Effects of eviction bans linger in housing market
Affordable housing might be harder to come by post-pandemic
James McGilberry, 68, lost his job as a hotel day manager last fall due to the pandemic. He and his wife live in an apartment in Pasadena, Texas, and McGilberry said his landlord agreed to accept half rent. But as McGilberry struggled to find another job, the landlord grew impatient, and in April filed for eviction. McGilberry said he applied for rent assistance from the state of Texas, but the state overpaid the landlord for July. Instead of allowing the excess to cover future months, the state demanded the money back.
McGilberry said he has since found a job doing apartment maintenance that starts in January. But he is still behind on rent. “We ain’t been doing good,” he said. “[My wife]’s been sick, and I’m having to get out at my age and get back doing the manual labor that I was doing when I was 40 years old.”
Since the Supreme Court ended the federal government’s pandemic eviction moratorium on Aug. 26, the number of people being removed from their homes has increased in most major U.S. cities but has not yet risen to pre-pandemic levels. Landlords who suffered unprecedented expenses and debt under federal and local eviction bans are starting to try to recover and figure out what to do next. The long-term consequences of the moratoria could include fewer affordable housing options for U.S. renters.
On Dec. 7, the National Housing Law Project reported results from a survey of 119 legal aid and civil rights attorneys in 41 states. Sixty-six percent said they saw evictions increasing since the federal moratorium ended. The report quoted a Kentucky attorney, who said, “A housing authority in my area is evicting HUD tenants strictly for nonpayment, even when rental assistance is pending. They refuse to fill out their portion of the [rental assistance] applications.” Eighty-six percent of respondents said they were seeing landlords collect rental assistance funds and move forward with eviction proceedings anyway. A Florida attorney said, “We are seeing some landlords refuse to participate or respond to [rental assistance] invites as a delay tactic to collect late and other fees since they know some programs will cover them.”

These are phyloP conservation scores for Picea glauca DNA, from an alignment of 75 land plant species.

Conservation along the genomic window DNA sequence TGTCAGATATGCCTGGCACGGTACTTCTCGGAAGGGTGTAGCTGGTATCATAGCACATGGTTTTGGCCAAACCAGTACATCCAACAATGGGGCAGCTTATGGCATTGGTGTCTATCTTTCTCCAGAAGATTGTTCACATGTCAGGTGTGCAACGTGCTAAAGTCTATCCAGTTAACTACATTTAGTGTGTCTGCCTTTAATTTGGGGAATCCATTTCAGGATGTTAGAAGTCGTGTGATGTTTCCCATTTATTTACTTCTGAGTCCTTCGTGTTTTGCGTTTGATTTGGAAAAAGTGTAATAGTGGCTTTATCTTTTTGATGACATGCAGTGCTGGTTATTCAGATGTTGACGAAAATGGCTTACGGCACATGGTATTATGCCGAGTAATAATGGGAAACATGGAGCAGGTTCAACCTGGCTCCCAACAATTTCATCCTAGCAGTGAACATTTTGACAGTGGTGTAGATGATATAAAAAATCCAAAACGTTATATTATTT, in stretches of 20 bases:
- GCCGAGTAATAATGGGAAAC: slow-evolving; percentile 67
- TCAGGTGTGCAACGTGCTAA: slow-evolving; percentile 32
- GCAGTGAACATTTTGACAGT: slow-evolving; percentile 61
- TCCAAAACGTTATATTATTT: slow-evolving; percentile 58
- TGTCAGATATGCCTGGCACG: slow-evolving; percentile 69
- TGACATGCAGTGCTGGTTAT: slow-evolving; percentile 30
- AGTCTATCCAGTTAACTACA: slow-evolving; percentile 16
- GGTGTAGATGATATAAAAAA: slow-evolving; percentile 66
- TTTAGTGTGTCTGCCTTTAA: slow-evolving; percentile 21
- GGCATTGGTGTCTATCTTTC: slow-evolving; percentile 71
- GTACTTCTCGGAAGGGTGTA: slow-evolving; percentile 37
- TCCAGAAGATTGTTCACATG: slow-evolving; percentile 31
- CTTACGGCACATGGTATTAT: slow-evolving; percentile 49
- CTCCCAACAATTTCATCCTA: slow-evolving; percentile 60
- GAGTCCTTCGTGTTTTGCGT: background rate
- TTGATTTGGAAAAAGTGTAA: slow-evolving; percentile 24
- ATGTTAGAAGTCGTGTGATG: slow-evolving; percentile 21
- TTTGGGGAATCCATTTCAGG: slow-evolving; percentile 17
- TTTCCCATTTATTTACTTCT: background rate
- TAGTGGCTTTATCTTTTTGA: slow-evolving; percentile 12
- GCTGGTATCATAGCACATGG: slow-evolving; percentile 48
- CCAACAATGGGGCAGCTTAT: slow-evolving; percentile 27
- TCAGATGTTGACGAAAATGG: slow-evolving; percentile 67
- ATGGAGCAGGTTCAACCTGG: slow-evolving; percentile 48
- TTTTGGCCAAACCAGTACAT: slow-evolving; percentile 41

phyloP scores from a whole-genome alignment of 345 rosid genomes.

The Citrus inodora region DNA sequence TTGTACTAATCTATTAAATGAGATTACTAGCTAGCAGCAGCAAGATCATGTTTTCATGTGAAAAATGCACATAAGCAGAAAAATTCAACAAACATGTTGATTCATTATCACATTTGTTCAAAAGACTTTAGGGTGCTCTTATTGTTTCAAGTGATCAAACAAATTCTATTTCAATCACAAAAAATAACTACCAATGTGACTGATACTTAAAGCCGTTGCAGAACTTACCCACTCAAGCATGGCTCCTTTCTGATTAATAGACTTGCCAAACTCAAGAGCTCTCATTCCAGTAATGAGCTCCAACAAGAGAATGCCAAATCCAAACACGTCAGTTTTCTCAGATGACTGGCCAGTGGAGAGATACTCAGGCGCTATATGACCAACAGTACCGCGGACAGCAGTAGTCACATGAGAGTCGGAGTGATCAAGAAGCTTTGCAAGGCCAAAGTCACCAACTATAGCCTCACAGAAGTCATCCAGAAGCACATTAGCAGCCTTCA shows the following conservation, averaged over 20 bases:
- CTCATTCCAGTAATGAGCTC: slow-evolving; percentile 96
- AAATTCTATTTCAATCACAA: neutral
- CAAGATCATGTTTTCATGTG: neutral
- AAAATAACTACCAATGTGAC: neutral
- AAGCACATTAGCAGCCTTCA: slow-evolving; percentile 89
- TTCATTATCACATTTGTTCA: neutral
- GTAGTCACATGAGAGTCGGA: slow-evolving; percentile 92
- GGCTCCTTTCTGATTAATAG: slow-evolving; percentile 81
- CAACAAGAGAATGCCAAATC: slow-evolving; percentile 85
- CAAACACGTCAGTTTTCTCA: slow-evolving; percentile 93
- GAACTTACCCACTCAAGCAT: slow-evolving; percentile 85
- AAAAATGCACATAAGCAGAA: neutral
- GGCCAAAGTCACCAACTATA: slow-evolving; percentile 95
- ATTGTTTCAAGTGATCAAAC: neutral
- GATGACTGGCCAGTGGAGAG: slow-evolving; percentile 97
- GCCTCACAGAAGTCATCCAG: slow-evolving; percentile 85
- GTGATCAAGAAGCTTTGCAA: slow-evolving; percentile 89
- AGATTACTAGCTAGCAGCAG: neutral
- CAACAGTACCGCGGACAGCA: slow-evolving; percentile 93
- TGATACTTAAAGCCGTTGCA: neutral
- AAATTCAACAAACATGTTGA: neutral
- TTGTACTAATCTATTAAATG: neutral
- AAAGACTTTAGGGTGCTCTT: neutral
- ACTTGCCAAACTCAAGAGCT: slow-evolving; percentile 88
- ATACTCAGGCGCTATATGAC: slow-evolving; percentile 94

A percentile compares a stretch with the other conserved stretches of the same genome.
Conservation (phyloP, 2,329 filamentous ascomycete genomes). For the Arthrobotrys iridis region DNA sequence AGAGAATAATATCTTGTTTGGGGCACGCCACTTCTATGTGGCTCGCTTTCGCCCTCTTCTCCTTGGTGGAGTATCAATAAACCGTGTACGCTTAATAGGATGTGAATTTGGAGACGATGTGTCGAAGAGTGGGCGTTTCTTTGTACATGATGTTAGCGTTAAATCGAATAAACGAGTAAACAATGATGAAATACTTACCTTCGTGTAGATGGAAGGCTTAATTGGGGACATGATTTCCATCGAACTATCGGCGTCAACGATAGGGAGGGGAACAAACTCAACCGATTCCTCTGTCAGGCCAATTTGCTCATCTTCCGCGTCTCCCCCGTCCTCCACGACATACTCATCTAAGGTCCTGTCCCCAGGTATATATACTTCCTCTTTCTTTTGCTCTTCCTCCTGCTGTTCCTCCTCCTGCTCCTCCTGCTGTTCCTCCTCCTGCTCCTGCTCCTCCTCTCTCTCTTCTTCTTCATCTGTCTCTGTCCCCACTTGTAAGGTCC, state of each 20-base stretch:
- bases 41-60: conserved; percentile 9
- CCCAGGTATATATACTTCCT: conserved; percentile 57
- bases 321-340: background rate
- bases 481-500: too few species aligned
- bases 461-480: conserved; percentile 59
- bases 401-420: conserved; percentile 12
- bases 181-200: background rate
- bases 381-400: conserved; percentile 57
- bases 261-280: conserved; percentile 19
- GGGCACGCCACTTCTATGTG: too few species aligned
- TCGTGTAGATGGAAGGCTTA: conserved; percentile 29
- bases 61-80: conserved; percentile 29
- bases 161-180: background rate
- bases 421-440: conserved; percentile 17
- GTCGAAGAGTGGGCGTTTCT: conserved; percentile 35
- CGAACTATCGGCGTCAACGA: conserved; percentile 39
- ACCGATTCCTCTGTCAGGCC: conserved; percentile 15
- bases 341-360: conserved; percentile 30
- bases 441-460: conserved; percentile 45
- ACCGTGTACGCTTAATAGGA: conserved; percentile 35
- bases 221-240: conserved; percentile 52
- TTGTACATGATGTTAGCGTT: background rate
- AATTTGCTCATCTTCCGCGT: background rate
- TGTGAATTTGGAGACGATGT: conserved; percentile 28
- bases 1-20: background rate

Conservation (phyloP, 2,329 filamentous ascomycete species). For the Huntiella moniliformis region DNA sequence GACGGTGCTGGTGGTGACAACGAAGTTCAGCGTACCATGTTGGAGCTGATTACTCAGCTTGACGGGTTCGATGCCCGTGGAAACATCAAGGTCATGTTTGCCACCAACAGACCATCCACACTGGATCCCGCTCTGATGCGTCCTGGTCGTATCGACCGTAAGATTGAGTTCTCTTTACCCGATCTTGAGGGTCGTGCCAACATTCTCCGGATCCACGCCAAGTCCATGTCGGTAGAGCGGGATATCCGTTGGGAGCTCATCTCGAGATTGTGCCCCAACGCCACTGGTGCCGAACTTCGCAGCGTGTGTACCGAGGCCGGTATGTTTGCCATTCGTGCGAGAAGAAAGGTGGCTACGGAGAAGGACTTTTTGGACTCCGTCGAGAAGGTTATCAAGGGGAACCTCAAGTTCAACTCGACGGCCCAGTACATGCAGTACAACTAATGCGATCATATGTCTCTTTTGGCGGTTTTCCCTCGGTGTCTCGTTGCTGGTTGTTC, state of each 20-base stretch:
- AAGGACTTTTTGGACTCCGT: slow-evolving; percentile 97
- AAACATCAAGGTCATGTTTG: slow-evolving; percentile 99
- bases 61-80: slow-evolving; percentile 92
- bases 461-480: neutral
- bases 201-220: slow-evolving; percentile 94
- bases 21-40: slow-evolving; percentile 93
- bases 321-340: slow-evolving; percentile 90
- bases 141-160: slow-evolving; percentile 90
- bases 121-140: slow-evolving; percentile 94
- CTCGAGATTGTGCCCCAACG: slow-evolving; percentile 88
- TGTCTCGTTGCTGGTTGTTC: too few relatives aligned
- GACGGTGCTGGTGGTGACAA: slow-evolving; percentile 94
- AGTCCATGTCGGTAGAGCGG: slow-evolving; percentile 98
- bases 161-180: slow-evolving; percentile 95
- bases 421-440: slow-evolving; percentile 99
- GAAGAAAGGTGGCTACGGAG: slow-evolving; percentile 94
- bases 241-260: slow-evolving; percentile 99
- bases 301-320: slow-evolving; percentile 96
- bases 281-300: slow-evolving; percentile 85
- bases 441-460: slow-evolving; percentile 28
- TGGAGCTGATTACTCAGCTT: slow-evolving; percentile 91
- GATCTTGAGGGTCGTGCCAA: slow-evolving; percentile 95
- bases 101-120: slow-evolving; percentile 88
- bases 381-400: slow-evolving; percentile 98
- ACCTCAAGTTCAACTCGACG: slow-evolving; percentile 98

Princeton University’s Eviction Lab tracks evictions in six states and 31 cities. Its data also show eviction filings rising slightly after the moratorium, but the total number remains below historic averages. Census Bureau data from early October show 16 percent of adult renters are behind on rent payments, and about 30 percent say their landlords will likely evict them in the next two months.
Meanwhile, smaller landlords have spent hundreds of thousands of dollars of their own money on maintenance and mortgage payments because tenants stopped paying rent but refused to leave. New York landlord Michael Reid had to pay tenants to leave so he could sell three of his houses. He has lost more than $100,000 in rent and more than $20,000 in unpaid water bills. Reid took out a $90,000 loan to pay bills and property taxes. In August, he finally received money from a rent assistance program—just $9,000. Boston landlord Rick Martin left most of his units vacant during the moratorium, losing thousands in rent. “I did not want someone moving in whom I could never get rid of if they didn’t pay rent,” he said. He ended up selling two of his five buildings. The buyer turned one into condos, and the second building’s new owner doubled the rent.